Disability Claims: A Story of Two Women

On March 4, 2012, in Canada, Ottawa, Vancouver, by Rosalie McLachlin

Canadian women with disabilities are having trouble getting the respect they deserve. Increasingly, when workplace insurance is most needed, it’s denied. Here’s a story of what two Canadian women experienced when they found themselves with long-term disabilities.

Fighting for Canada’s Female Soldiers

The recent death of Captain Nichola Goddard serving in Afghanistan underlines that along with new respect for Canada’s women soldiers, they are increasingly exposed to greater risks. Among the risks is increased incidences of depression and other mental health issued. The Vancouver Province reports, “New studies from the Canadian Forces show that 13 per cent of those posted to Afghanistan report suffering from mental health issues within five years of returning; that number rose to 23.1 per cent for soldiers who experienced high levels of combat, the lion’s share showing signs of post-traumatic stress disorder (PTSD)”. The report goes on to say that female soldiers fare worse with 15 per cent more being diagnosed with PTSD, depression and substance abuse problems than their male counterparts.

Woman Cancer Patient Denied Pay Despite Having Disability Insurance

Receiving insurance payments should not be a problem for Katie Evans, An administrator for Shoppers Drug Mart stores, but when this Ottawa woman she was diagnosed with cancer patient, she had a drastic shock. “I didn’t think I was going to have to fight cancer,” said Katie, 26, “And then fight with this insurance company.”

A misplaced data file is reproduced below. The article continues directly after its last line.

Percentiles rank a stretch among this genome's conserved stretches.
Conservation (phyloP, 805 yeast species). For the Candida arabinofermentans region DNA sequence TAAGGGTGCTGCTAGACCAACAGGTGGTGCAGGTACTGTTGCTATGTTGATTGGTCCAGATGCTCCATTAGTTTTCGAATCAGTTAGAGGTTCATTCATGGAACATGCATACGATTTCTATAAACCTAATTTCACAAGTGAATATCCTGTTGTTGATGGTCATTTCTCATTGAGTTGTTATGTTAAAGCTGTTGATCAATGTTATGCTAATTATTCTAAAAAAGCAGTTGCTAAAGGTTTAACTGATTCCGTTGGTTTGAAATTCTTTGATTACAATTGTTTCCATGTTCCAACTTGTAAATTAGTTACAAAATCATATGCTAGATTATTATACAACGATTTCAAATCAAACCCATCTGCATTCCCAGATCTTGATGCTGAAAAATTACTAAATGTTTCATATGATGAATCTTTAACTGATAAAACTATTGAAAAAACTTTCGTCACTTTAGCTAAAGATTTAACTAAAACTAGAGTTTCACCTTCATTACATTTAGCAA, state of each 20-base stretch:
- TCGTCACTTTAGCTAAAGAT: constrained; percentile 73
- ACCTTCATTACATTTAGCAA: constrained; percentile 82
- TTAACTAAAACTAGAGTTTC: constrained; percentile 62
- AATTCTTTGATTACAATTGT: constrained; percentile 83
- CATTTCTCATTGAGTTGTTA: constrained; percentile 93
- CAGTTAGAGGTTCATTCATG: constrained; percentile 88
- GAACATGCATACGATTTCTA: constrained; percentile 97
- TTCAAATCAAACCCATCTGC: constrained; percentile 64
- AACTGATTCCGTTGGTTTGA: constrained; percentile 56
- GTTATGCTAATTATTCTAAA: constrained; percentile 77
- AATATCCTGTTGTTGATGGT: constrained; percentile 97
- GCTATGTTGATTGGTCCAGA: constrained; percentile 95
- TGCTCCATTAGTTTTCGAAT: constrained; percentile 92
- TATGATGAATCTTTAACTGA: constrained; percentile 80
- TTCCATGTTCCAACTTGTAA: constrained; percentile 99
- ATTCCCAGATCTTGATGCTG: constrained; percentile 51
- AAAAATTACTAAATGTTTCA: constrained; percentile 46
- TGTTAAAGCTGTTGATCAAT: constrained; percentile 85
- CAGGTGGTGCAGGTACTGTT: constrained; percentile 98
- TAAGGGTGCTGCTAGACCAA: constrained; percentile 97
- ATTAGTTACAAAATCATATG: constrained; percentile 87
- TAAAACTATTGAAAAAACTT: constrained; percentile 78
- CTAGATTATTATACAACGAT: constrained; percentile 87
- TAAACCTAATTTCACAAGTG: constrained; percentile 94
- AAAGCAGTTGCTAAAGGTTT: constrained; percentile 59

One would think that disability insurance was created to pay individuals at least a percentage of their salary they would be earning were they not disabled. Apparently not, Evans attributes her disability claim denial to her insurer’s claim that she had a pre-existing condition: three months before her coverage took effect, Evans had gone to her doctor to have a breast lump examined. It turned out not to be cancer at the time, but it was taken as grounds to deny her claim.

While that’s what should be happening in regards to fair disability insurance practices, many insurance companies take advantage of exclusion clauses to dupe Canadians into thinking their insurance will cover them in the event of a long-term disability. With about two-thirds of the 9.6 million Canadians having long-term disability insurance hold policies with exclusion clauses, there’s a strong need for policy holders to get expert advice from independent non biased lawyers who understand disability law AND can help them take on their insurers.

For Evans, she’s thankful that her employer, Shoppers’ Drug Mart, is providing funding through its Shoppers Drug Mart WOMEN health program. Unfortunately, not all Canadian women have employers that offer programs like this, so they need to make sure they know the ins and outs of our group disability insurance policies. And talk to a lawyer.

Source: http://www.cbc.ca/m/touch/news/story/2011/10/28/bc-cancerclaimdenied.html

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